For centuries, educated people often aspired to assemble notable collections in their field of interest. Maybe it was ancient Greek artifacts or Chinese export porcelain or even historical documents. But today, this kind of collecting is a rare thing. People still collect art (though sometimes I question if many of these art collectors actually understand the art that they're purchasing), and thank goodness there are those who have the good sense to buy antiques. But it does seem as though the Sir John Soanes of the world are a dying breed.
What especially interests me are the homes of collectors. Their houses are not filled with "stuff", but rather with unique specimens that reflect the interests and personality of the homeowner. Take, for example, the Roman apartment seen here, what was the home of the late Italian architect Andrea Busiri Vici. According to the French language article from which these photos were taken, Vici built and decorated his apartment so as to properly display his various collections that included autographs, documents, miniatures, books, and pagan statues. (Keep in mind that it's been years since I attended French class, so my translation may not quite be up to snuff.) Regardless of the shoddy translation, you can look at the photos of his apartment and see that he had all kinds of wonderful things: intaglios; portrait paintings; miniatures; antique furniture; and busts, though I can't tell if they're of the pagan variety or not. The collections were of great importance to their owner, and as such they were displayed prominently throughout the home. But what's interesting to note is that the home doesn't seem cluttered nor museum-like. It was actually a very attractive and comfortable way of living with one's collection.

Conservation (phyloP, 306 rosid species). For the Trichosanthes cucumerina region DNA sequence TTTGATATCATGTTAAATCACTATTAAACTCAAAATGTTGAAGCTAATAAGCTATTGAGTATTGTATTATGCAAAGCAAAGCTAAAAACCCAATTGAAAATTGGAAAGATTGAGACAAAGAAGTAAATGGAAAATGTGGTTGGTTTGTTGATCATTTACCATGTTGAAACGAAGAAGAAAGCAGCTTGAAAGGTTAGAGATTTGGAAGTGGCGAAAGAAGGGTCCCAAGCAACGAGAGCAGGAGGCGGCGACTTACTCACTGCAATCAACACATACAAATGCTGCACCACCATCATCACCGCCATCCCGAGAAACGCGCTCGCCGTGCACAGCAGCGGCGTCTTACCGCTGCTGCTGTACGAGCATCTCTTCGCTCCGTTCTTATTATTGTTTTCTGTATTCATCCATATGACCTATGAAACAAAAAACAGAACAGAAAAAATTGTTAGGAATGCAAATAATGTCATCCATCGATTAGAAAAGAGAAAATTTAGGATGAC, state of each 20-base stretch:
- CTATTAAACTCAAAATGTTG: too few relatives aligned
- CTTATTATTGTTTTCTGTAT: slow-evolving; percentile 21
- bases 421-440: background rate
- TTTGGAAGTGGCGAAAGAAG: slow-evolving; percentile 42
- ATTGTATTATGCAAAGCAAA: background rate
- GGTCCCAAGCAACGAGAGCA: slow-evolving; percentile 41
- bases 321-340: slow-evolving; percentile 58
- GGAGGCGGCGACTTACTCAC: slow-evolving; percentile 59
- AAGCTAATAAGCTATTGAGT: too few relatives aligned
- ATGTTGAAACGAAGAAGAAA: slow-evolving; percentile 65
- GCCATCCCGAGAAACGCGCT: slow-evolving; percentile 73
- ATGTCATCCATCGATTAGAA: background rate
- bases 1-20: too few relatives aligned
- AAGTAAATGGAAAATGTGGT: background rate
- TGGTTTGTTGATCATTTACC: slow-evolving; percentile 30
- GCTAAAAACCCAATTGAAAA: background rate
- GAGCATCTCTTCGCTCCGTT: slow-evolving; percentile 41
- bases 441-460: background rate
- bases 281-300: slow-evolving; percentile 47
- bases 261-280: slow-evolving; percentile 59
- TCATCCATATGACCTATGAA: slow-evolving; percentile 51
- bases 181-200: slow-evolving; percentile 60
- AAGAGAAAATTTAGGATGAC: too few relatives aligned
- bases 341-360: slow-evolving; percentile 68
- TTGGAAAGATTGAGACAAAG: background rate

The living room/library where one could relax on the sofa with a good book or conduct a little research at the round table in the corner.
A smaller drawing room with intaglios, paintings, and miniatures hung on the walls.
To the left, a sculpture peeks out from behind the circular stairwell. At right, two Piranesi prints, one of which depicts the Trajan Column.
A quotation from Stendhal was painted above the door frame.
I know that I should say that the library is my favorite room in this apartment, but I'd be lying. It's this very chic terrace.
At first, I thought the closet doors were painted with trompe l'oeil documents, but I believe that in fact they are family papers and ephemera that were displayed behind sheets of glass.
All photos from Connaissance des Arts, 15 October 1954.